Autism used to come with certain images of antisocial, even violent behavior and ideas of pure genius locked in mental isolation. Early research was incomplete and inconsistent, leading to shocking conclusions which are now debunked, such as the idea that autism was a result of a parenting failure. Thankfully, since the 1970s it has been accepted that autism spectrum disorder (ASD) is a problem of neurodevelopment and that appropriate interventions lead to improvements and better quality of life for the impacted families. Joint efforts of private and government funding on ASD research bring new findings.
1. Early Signs of Autism
The most common problem of children diagnosed with autism spectrum disorder is finding an appropriate way to communicate with their family. Since autism tends to run in families, another study focused on baby siblings of such families in order to observe any differences between them and non-autistic children. In the second year of infants’ lives, the researchers correlated the overgrowths of babies’ brains to the severity of autism symptoms. The bigger the overgrowth, the more severe the symptoms were in children. This study relied heavily on the well-known fact among psychologists that not looking at people’s eyes and mouth is an early sign of autism in children who would later develop it. Now the scientists also confirmed that such behavior is inscribed in the genes and puts more emphasis on early social interventions.
Another predictor seemed to be an increased cerebrospinal fluid in the brains of babies who later developed autism. As a follow up to an earlier study, Mark Shen confirmed that the amount of cerebrospinal fluid is an early biomarker of ASD. It is unclear whether this symptom has anything to do with inflammation or if it is genetic, so further research is needed.
2. ASD Related Genetic Mutations
The ongoing struggle that genetic engineers face is to pinpoint the exact genes which are responsible for autism spectrum disorder and whose mutations affect the developing brains of children. Using the method of whole-genome sequencing of families with ASD, researchers recently managed to identify 18 new possible genes to blame. A related study took a look at 16,000 international participants and noticed a transcription factor in certain genes which has a role in neural changes. Not surprising, these are the same ones related to social skills. Moreover, the researchers identified a strong genetic overlapping with troubling regions of the gene in cases of schizophrenia.
3. Long-Term Benefits of Early Parental Intervention
A study by pediatric psychiatrist Jonathan Green focused on younger siblings of families with a higher risk of autism spectrum disorder. Participating parents videotaped interactions with their toddlers at home and revised them with professionals to gain advice on how to adapt their behavior, in order to better communicate with their children. The children who participated ended up having better IQ and social skills, like maintaining eye contact and also greater social responsiveness. The targeted participants were very young, up to 3 years of age, and provided important data on how brains of affected children respond better to empathic than directive parental guidance. The researchers hope to complete further studies with more children in order to confirm their findings.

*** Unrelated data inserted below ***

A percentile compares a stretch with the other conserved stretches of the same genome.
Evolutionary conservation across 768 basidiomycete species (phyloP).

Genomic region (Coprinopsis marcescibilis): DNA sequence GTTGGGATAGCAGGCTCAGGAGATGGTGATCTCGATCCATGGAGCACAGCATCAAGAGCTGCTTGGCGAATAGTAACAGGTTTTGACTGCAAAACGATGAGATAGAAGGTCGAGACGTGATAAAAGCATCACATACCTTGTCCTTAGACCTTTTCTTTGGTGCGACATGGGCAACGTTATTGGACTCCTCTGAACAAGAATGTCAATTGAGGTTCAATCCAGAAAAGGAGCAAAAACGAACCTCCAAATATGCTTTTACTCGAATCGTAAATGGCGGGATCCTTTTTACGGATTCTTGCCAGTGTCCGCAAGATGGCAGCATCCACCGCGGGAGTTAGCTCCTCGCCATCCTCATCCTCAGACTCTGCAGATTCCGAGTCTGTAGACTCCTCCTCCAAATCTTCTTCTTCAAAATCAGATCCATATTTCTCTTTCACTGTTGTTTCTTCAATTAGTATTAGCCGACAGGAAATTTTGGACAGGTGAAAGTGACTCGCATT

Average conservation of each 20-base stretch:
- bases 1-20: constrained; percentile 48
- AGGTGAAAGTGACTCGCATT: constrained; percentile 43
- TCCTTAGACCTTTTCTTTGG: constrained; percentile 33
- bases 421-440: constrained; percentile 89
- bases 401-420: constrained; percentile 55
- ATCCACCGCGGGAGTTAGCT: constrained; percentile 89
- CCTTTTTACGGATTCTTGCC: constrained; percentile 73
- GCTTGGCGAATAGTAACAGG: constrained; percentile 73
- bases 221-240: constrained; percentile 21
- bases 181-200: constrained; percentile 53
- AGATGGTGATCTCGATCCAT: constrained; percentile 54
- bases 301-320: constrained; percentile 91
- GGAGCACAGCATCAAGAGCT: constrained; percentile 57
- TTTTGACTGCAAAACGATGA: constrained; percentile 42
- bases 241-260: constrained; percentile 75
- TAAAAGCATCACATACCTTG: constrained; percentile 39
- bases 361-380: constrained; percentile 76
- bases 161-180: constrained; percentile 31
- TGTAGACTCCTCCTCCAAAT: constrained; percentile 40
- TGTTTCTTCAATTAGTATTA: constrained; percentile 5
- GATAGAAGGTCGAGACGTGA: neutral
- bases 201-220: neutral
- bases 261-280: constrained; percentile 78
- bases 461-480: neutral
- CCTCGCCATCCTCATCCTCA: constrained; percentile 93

4. Research into Medication
All these findings confirm the importance of neuroimaging, neuropsychological tests and genetic research with all autistic individuals and their families. Further clinical research could compare the findings with study results of other neurodevelopment disorders in hopes of noticing any similarities or patterns. Finally, while most autistic children have some more or less severe communication problems such as speaking impairments, the most commonly researched medications are those for externalizing behaviors such as irritability and aggression. It may sound disheartening but there are no known cures for any neuropsychiatric diseases, so the goal of medication is only to improve the quality of life of those impacted.
No two cases of autism are the same, hence the name autism spectrum disorder. It therefore makes sense that there isn’t a single cure, rather each child needs to be examined individually and have specifically targeted interventions, with an absolute must of parental and family involvement. However, the continuing funding into research does give hope that families at risk will be able to notice early predictors and learn to cope with the newfound situation appropriately.
About the Author
Rachel Fink is a mom of 7 and contributor at Parenting Pod. She has a Bachelor’s degree in Applied Science and Engineering and enjoys to share her expertise and experience on a variety of topics.
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